While studying enough to keep up my grades at a high level, I mostly spent my high-school energy in the Drama Club, the lit mag, being a cartoonist, building odd contraptions in my dad's basement workshop, making short comedy films with classmates, those sorts of things. Virtually no SAT prep study: I took one or two practice exams and a school counselor spent a few hours one day telling us what to expect, and some basic test-taking pointers. I got very high scores (near-perfect verbal, very high but not final-cut math) which was pretty common in my class in general. In other words, just adhering to the school curriculum and using our youthful energies productively was enough for brighter-than-average-but-not-genius-level white kids to score pretty impressively, but not in the super-duper double-secret top .5 percentile.

Bonus anecdote, don't know what it illustrates:
There were two popular after-school gaming clubs, the chess club and a club devoted to the Risk-like board game "Diplomacy".

Chess club: virtually all Asian.
"Diplomacy" club: virtually all Irish, Italian, Black, and Polish.

SAT scores of all these groups: roughly similar -- very high but not Einstein level.

Half Sigma said...

Asians did better on the SAT back when the total score was 50% math.

Reducing math to only 33% of the total score has hurt Asians.

Maybe it's a plot to keep Asians out of colleges?

Anonymous said...

I must say that Steve does appear to be shockingly dishonest. He knows that there are huge differences between East Asians and Southeast Asians/Pacific Islanders in terms of average IQ. Yet when comparing East Asians to whites, he routinely uses the aggregate Asian data, perhaps in the hopes that some of his readers won't make the crucial and important realization that aggregate Asian scores most likely significantly understate the true performance of East Asian Americans. However, judging by the comments for this particular post, it appears that his deception hasn't confounded his more astute readers.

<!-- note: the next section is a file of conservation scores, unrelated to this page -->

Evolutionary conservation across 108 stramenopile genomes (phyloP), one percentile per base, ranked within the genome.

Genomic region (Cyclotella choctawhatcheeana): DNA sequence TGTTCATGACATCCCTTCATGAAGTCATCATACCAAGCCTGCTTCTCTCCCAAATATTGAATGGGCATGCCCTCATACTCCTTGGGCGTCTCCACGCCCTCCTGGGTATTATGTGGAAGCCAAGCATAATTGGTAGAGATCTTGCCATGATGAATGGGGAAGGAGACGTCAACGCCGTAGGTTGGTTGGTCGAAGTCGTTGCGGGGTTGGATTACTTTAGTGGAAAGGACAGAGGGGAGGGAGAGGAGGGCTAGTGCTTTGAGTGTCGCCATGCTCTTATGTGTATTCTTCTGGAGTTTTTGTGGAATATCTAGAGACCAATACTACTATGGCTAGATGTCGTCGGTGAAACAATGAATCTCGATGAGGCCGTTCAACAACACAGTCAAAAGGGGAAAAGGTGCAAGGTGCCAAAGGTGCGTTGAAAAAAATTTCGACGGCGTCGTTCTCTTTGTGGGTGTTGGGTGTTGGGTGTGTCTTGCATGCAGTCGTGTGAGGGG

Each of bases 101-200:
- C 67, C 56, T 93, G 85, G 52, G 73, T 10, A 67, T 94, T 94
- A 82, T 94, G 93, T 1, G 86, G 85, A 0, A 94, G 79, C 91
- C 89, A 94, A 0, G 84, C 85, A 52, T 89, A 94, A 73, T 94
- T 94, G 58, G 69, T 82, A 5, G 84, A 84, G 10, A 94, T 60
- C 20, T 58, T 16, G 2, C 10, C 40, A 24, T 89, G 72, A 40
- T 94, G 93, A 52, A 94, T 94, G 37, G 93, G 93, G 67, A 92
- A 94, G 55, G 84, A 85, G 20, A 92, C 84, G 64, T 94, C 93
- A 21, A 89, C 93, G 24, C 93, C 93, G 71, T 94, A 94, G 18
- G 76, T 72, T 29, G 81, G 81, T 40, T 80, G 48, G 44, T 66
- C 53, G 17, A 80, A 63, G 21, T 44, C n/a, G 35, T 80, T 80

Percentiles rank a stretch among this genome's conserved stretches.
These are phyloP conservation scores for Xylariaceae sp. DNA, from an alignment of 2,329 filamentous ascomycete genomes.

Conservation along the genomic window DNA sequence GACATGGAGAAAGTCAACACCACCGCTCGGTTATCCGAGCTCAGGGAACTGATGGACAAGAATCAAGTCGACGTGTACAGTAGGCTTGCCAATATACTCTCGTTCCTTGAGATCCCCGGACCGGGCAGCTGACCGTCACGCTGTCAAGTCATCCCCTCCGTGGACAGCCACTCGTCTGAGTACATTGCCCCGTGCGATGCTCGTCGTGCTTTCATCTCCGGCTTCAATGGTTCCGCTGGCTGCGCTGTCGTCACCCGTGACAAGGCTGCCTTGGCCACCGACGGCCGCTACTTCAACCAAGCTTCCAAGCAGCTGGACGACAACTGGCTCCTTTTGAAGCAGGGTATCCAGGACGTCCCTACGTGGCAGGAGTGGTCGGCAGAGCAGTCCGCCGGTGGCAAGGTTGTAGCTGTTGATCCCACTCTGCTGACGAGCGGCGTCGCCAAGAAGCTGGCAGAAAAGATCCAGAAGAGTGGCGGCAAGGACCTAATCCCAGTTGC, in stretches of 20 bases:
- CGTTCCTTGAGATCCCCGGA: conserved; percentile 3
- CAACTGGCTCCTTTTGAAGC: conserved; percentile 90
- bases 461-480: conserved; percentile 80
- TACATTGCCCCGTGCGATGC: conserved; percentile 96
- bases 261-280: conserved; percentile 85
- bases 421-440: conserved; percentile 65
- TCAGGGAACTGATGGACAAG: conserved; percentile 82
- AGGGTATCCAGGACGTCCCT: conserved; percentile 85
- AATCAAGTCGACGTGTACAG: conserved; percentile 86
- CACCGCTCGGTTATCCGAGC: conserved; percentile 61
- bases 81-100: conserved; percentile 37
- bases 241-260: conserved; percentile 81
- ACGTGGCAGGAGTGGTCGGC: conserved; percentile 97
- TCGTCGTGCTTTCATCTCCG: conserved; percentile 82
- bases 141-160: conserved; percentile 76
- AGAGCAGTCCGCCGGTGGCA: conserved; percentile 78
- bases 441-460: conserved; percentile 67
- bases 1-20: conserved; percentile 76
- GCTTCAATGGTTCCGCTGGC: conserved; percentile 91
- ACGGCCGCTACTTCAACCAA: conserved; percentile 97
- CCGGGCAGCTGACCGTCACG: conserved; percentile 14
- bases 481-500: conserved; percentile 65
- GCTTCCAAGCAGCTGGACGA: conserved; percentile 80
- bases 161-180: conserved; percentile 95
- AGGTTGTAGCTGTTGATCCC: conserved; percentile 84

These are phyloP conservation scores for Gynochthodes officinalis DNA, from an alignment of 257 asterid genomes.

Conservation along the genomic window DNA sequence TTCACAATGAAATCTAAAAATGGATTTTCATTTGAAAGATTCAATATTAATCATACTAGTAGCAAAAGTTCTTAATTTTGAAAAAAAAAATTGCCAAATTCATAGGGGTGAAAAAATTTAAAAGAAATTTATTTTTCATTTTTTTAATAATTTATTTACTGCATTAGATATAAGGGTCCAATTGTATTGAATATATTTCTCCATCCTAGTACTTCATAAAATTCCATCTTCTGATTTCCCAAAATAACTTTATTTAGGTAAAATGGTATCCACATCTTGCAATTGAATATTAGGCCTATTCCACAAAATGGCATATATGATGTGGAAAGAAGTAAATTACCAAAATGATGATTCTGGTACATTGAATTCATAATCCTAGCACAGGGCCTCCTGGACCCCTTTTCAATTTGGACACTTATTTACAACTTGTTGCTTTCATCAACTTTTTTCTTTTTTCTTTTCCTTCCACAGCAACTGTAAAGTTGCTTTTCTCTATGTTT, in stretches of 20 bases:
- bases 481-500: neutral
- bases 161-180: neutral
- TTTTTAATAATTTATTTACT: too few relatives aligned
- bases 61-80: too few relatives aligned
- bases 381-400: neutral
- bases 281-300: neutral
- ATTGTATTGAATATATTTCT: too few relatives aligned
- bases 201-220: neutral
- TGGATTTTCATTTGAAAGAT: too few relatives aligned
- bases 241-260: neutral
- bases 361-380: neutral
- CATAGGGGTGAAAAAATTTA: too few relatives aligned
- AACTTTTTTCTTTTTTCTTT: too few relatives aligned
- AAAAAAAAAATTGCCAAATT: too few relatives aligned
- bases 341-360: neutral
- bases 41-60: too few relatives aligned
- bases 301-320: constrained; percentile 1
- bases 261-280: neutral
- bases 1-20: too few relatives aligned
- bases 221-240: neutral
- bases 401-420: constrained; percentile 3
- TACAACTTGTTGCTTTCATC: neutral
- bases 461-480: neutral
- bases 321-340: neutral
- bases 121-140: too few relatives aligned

Anonymous said...

I've often heard the rumor that it's not uncommon for recent Asian immigrants to lie about age, and are actually competing with younger students. I do know that several Vietnamese students in my high school were removed from classes for being over twenty years of age. I had several Vietnamese friends admit to being over twenty in high school. Is this an actual trend? If it is, how would it affect the IQ scores and test results?

BamaGirl said...

"It's interesting to see I'm not the only one from a white middle class school who had zero preparation for the PSAT."

I didn't even take it at all. I only took the ACT, and made high enough to qualify for free tuition at the university I wanted to go to (and am currently at).

Anonymous said...

Re: Illinois, are you sure the smart Asians are taking the ACT? I grew up in the midwest and ambitious kids took the SAT, not the ACT.

Anonymous said...

I don't think you can lump "Asians" into one particular group. California has a lot of Hmong, as does Minnesota, and those children likely suffer from poverty, low levels of literacy among parents and grandparents, and being first or second generation immigrants. There seem to be more Hmong in gangs or domestic violence reports in Minnesota and they marry and have children very young, which probably interferes with further education. I imagine there's a difference between how kids with that background and poor Filipinos or the child of an intact Chinese or Japanese family will do.

none of the above said...

Dong Wang:

No doubt for many different reasons, but one obvious one is that it's damned hard to have an adult conversation about this topic most places. In the MSM, it's hopeless--not just because it raises pc issues and has vast potential to offend widely, but also because journalists are mostly stunningly, shockingly innumerate.